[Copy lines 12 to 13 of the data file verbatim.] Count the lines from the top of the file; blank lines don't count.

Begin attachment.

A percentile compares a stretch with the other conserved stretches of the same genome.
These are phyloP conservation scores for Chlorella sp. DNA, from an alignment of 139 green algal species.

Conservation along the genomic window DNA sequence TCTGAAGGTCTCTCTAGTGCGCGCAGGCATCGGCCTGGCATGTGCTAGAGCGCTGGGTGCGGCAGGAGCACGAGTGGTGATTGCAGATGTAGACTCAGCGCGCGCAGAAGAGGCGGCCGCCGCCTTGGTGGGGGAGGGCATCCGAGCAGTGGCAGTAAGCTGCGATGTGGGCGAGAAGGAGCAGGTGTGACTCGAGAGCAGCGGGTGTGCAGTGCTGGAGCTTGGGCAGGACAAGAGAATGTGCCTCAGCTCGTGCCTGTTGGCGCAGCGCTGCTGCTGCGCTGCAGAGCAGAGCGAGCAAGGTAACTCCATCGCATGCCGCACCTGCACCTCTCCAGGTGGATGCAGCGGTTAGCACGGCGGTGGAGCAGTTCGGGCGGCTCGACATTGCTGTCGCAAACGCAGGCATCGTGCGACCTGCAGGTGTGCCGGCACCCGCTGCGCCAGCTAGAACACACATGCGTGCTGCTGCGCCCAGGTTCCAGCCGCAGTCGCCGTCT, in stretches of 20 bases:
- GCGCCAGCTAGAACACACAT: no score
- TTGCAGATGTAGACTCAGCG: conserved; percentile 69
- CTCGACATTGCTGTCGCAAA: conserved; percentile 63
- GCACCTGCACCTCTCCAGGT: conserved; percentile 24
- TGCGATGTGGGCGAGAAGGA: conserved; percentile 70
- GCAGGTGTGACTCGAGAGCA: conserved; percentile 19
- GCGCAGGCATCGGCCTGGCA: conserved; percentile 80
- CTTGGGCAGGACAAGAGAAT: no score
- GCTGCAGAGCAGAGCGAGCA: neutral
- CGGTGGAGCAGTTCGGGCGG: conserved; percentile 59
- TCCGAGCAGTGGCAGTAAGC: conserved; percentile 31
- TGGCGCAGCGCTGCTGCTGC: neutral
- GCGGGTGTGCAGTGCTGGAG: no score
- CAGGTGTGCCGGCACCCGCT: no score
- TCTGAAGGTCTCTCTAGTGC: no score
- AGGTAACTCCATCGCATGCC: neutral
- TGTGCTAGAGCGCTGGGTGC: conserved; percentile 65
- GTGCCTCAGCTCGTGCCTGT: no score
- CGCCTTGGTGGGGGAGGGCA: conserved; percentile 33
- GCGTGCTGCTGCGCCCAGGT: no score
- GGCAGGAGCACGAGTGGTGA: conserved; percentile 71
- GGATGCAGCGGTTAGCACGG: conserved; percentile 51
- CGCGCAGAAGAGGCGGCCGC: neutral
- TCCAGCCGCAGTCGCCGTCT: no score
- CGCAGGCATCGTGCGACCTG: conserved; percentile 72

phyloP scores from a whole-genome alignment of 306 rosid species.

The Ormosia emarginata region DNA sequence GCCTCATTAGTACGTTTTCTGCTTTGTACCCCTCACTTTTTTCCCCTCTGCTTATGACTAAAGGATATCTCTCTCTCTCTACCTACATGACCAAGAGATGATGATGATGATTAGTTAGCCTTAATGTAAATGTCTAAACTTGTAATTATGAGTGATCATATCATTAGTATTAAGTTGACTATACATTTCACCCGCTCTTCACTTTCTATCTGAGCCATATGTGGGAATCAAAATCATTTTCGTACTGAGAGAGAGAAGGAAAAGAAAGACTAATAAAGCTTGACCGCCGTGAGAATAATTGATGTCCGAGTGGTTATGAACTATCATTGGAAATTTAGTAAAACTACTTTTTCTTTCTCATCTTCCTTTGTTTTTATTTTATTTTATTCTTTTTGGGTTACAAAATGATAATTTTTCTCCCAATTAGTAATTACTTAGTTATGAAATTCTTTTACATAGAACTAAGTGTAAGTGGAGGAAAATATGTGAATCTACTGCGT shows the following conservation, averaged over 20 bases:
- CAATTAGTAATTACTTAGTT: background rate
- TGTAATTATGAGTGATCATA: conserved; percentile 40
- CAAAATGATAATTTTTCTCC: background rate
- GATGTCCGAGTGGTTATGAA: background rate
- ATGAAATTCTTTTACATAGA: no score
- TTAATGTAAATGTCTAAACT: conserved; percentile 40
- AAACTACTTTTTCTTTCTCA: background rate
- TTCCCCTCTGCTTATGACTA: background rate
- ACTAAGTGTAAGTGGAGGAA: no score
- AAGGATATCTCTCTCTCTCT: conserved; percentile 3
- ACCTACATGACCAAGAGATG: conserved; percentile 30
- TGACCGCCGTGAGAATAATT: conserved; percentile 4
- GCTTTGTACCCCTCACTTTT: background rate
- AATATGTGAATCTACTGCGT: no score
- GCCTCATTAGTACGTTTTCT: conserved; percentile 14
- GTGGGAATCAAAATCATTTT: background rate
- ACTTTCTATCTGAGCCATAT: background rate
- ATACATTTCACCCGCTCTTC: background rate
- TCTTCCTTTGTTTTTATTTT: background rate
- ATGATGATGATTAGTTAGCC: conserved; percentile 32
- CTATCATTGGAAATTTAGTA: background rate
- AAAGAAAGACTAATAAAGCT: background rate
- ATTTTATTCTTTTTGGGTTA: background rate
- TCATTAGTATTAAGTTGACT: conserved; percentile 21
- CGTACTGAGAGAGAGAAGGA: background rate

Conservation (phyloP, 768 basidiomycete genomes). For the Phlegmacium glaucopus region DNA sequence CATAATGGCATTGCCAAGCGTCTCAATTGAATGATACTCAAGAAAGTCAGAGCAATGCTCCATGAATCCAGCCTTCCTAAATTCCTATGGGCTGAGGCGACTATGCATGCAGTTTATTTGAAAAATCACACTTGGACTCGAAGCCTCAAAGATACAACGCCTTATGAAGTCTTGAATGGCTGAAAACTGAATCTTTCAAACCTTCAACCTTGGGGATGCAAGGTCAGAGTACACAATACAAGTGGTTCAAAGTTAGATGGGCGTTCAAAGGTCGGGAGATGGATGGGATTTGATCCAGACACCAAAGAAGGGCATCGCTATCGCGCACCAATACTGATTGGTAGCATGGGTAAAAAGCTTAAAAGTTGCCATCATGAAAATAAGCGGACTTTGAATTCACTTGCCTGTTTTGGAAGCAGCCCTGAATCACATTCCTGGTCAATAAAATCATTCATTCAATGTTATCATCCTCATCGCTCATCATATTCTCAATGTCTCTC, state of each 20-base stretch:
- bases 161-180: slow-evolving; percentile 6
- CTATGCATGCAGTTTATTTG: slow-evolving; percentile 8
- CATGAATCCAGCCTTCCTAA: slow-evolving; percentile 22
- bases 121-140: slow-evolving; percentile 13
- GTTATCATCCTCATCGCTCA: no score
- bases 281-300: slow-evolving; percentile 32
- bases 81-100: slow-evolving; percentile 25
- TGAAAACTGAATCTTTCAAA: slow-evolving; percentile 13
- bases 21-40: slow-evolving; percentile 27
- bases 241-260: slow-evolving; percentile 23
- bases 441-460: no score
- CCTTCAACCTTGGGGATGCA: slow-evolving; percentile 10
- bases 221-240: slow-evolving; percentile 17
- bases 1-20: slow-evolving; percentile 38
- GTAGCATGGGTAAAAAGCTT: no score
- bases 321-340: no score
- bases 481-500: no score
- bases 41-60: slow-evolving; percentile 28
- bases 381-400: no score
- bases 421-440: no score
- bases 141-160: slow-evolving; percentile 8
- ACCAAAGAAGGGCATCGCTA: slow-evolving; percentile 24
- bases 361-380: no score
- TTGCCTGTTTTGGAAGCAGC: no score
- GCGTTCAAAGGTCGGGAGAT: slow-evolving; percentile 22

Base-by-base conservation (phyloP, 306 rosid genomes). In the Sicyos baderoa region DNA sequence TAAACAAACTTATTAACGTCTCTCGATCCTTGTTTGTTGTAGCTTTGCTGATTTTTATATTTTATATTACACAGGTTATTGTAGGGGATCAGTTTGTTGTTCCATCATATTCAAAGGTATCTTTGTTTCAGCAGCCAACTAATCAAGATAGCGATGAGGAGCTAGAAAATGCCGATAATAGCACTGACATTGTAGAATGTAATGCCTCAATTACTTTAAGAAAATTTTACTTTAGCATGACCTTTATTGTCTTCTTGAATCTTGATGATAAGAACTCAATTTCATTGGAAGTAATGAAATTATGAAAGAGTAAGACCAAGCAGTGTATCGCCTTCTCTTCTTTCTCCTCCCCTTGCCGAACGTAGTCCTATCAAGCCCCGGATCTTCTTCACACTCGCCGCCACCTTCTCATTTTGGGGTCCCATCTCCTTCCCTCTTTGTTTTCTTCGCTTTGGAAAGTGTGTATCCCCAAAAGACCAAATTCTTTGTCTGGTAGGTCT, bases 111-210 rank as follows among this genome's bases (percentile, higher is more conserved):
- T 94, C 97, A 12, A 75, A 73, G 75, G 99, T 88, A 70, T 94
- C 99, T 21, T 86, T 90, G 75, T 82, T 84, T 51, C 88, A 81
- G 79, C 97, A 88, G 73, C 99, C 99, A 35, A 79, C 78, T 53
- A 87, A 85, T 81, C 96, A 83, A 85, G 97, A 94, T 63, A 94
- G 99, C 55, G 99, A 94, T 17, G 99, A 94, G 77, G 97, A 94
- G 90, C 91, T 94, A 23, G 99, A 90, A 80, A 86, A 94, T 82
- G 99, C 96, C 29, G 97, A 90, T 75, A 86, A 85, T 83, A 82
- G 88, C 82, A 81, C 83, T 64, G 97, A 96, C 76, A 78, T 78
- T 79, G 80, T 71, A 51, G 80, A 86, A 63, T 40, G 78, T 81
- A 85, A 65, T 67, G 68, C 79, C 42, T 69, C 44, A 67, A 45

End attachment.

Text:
- GCTGCAGAGCAGAGCGAGCA: neutral
- CGGTGGAGCAGTTCGGGCGG: conserved; percentile 59